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Nascent entrepreneurship and the level of economic development

  • Sander Wennekers


  • André Stel
  • Roy Thurik
  • Paul Reynolds

Based upon two strands of literature, this paper hypothesizes a U-shaped relationship between a country’s rate of entrepreneurial dynamics and its level of economic development. This would imply a different scope for entrepreneurship policy across subsequent stages of development. Regressing global entrepreneurship (GEM) 2002 data for nascent entrepreneurship in 36 countries on the level of economic development as measured either by per capita income or by an index for innovative capacity, we find support for a U-shaped relationship. The results suggest that a ‘natural rate’ of nascent entrepreneurship is to some extent governed by ‘laws’ related to the level of economic development. For the most advanced nations, improving incentive structures for business start-ups and promoting the commercial exploitation of scientific findings offer the most promising approach for public policy. Developing nations, however, may be better off pursuing the exploitation of scale economies, fostering foreign direct investment and promoting management education. Copyright Springer 2005

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Article provided by Springer in its journal Small Business Economics.

Volume (Year): 30 (2008)
Issue (Month): 3 (March)
Pages: 325-325

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Handle: RePEc:kap:sbusec:v:30:y:2008:i:3:p:325-325
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  1. Sander Wennekers, 2006. "Entrepreneurship at Country Level : Economic and Non-Economic Determinants," Scales Research Reports R200602, EIM Business and Policy Research.
  2. Roy Thurik & Sander Wennekers & Lorraine Uhlaner, 2002. "Entrepreneurship and economic performance: a macro perspective," Scales Research Reports N200220, EIM Business and Policy Research.
  3. Schultz, T Paul, 1990. "Women's Changing Participation in the Labor Force: A World Perspective," Economic Development and Cultural Change, University of Chicago Press, vol. 38(3), pages 457-88, April.
  4. André van Stel & Roy Thurik & Martin Carree, 2005. "The effect of entrepreneurial activity on national economic growth," Scales Research Reports N200419, EIM Business and Policy Research.
  5. Pekka Ilmakunnas & Vesa Kanniainen & Uki Lammi, . "Entrepreneurship, Economic Risks, and Risk-Insurance in the Welfare State," EPRU Working Paper Series 99-03, Economic Policy Research Unit (EPRU), University of Copenhagen. Department of Economics.
  6. Simon C. Parker & Martin T. Robson, 2004. "Explaining International Variations in Self-Employment: Evidence from a Panel of OECD Countries," Southern Economic Journal, Southern Economic Association, vol. 71(2), pages 287-301, October.
  7. Acs, Zoltán J & Audretsch, David B & Evans, David S, 1994. "Why Does the Self-Employment Rate Vary Across Countries and Over Time?," CEPR Discussion Papers 871, C.E.P.R. Discussion Papers.
  8. David B. Audretsch & A. Roy Thurik, 2000. "Capitalism and democracy in the 21st Century: from the managed to the entrepreneurial economy," Journal of Evolutionary Economics, Springer, vol. 10(1), pages 17-34.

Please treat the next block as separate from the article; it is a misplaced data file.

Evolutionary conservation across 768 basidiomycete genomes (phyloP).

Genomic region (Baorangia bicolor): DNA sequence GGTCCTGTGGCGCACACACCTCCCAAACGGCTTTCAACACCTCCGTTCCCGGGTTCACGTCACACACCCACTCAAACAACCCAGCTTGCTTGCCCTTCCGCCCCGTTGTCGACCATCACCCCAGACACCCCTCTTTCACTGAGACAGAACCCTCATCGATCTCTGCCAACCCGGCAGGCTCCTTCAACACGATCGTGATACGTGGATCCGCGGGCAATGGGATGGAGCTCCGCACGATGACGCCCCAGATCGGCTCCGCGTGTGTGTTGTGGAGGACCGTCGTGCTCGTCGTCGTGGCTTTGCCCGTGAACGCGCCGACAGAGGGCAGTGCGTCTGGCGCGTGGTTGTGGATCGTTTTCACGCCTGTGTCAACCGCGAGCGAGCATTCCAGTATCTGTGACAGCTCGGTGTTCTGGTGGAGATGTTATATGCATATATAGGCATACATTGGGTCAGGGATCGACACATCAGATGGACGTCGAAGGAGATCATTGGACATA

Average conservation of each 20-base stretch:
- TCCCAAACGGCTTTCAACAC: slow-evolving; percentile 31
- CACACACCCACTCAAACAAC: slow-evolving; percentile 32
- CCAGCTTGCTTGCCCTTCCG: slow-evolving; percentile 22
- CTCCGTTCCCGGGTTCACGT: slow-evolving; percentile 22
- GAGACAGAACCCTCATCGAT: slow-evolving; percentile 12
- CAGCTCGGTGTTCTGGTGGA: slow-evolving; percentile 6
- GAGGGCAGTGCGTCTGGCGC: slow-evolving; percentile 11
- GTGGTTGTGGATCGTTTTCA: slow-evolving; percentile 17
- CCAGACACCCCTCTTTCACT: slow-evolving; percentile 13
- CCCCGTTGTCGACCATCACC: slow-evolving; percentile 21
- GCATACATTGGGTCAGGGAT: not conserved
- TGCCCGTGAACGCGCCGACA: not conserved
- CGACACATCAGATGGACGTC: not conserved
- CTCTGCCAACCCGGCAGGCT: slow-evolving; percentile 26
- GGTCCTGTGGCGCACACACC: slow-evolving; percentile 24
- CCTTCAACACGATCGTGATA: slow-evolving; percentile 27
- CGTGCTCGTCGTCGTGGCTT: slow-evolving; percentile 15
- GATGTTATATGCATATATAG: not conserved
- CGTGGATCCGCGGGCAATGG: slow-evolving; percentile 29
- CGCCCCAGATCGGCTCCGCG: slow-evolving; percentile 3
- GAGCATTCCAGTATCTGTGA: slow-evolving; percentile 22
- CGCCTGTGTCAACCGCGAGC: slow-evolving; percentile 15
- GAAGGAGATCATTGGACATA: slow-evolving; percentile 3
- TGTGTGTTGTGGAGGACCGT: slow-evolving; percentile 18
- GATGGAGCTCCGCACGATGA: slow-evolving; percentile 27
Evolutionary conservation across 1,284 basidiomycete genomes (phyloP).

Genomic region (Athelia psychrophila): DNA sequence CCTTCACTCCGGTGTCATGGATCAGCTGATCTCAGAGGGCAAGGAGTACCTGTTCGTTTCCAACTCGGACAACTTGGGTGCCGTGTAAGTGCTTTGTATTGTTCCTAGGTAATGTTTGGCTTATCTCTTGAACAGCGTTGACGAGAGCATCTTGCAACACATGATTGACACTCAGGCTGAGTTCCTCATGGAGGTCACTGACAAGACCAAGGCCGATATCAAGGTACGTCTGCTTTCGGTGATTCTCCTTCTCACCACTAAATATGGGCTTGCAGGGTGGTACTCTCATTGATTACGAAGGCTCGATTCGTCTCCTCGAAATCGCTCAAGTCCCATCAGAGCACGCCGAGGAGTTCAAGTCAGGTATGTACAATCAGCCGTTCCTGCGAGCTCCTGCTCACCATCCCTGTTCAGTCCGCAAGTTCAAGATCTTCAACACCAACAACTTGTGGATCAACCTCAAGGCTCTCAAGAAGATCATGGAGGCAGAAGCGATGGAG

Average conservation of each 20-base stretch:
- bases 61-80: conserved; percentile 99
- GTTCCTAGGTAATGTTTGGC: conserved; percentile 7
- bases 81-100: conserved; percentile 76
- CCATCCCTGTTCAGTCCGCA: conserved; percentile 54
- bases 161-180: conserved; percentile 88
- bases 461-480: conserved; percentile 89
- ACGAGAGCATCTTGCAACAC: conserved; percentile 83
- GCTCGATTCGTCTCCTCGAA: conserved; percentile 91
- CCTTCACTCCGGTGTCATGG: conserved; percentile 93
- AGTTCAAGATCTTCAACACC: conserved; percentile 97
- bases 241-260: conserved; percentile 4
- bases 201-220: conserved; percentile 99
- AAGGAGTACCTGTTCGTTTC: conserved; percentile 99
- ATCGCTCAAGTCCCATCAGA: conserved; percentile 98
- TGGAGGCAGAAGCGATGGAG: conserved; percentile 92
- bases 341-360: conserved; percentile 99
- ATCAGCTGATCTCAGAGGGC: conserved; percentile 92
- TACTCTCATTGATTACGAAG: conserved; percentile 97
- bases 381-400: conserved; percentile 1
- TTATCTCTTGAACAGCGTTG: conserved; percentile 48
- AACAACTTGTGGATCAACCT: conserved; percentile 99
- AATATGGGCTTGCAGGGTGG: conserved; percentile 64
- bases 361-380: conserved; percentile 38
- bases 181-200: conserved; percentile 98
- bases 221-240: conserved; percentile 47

9. Yamada, Gustavo, 1996. "Urban Informal Employment and Self-Employment in Developing Countries: Theory and Evidence," Economic Development and Cultural Change, University of Chicago Press, vol. 44(2), pages 289-314, January.
  10. Richard Florida & Zoltan Acs & Sam Youl Lee, 2004. "Creativity and Entrepreneurship: A Regional Analysis of New Firm Formation," Papers on Entrepreneurship, Growth and Public Policy 2004-17, Max Planck Institute of Economics, Entrepreneurship, Growth and Public Policy Group.
  11. Heleen Stigter & Niels Bosma & Sander Wennekers, 2002. "The Long Road to the Entrepreneurial Society," Scales Research Reports A200115, EIM Business and Policy Research.
  12. David Audretsch & Roy Thurik, 2004. "A Model of the Entrepreneurial Economy," Papers on Entrepreneurship, Growth and Public Policy 2004-12, Max Planck Institute of Economics, Entrepreneurship, Growth and Public Policy Group.
  13. David G. Blanchflower, 2000. "Self-Employment in OECD Countries," NBER Working Papers 7486, National Bureau of Economic Research, Inc.
  14. Murat F. Iyigun & Ann L. Owen, 1997. "Risk, entrepreneurship and human capital accumulation," Finance and Economics Discussion Series 1997-37, Board of Governors of the Federal Reserve System (U.S.).
  15. André van Stel & Roy Thurik & Sander Wennekers & Niels Noorderhaven, 2004. "The role of dissatisfaction and per capita income in explaining self-employment across 15 European countries," Scales Research Reports N200407, EIM Business and Policy Research.
  16. Bleaney, Michael & Nishiyama, Akira, 2002. " Explaining Growth: A Contest between Models," Journal of Economic Growth, Springer, vol. 7(1), pages 43-56, March.
  17. André van Stel & Roy Thurik & Sander Wennekers & Paul D. Reynolds, 2004. "Explaining variation in nascent entrepreneurship," Scales Research Reports H200401, EIM Business and Policy Research.
  18. Frederic Delmar & Per Davidsson, 2000. "Where do they come from? Prevalence and characteristics of nascent entrepreneurs," Entrepreneurship & Regional Development, Taylor & Francis Journals, vol. 12(1), pages 1-23, January.
  19. Catherine Armington & Zoltan Acs, 2002. "The Determinants of Regional Variation in New Firm Formation," Regional Studies, Taylor & Francis Journals, vol. 36(1), pages 33-45.
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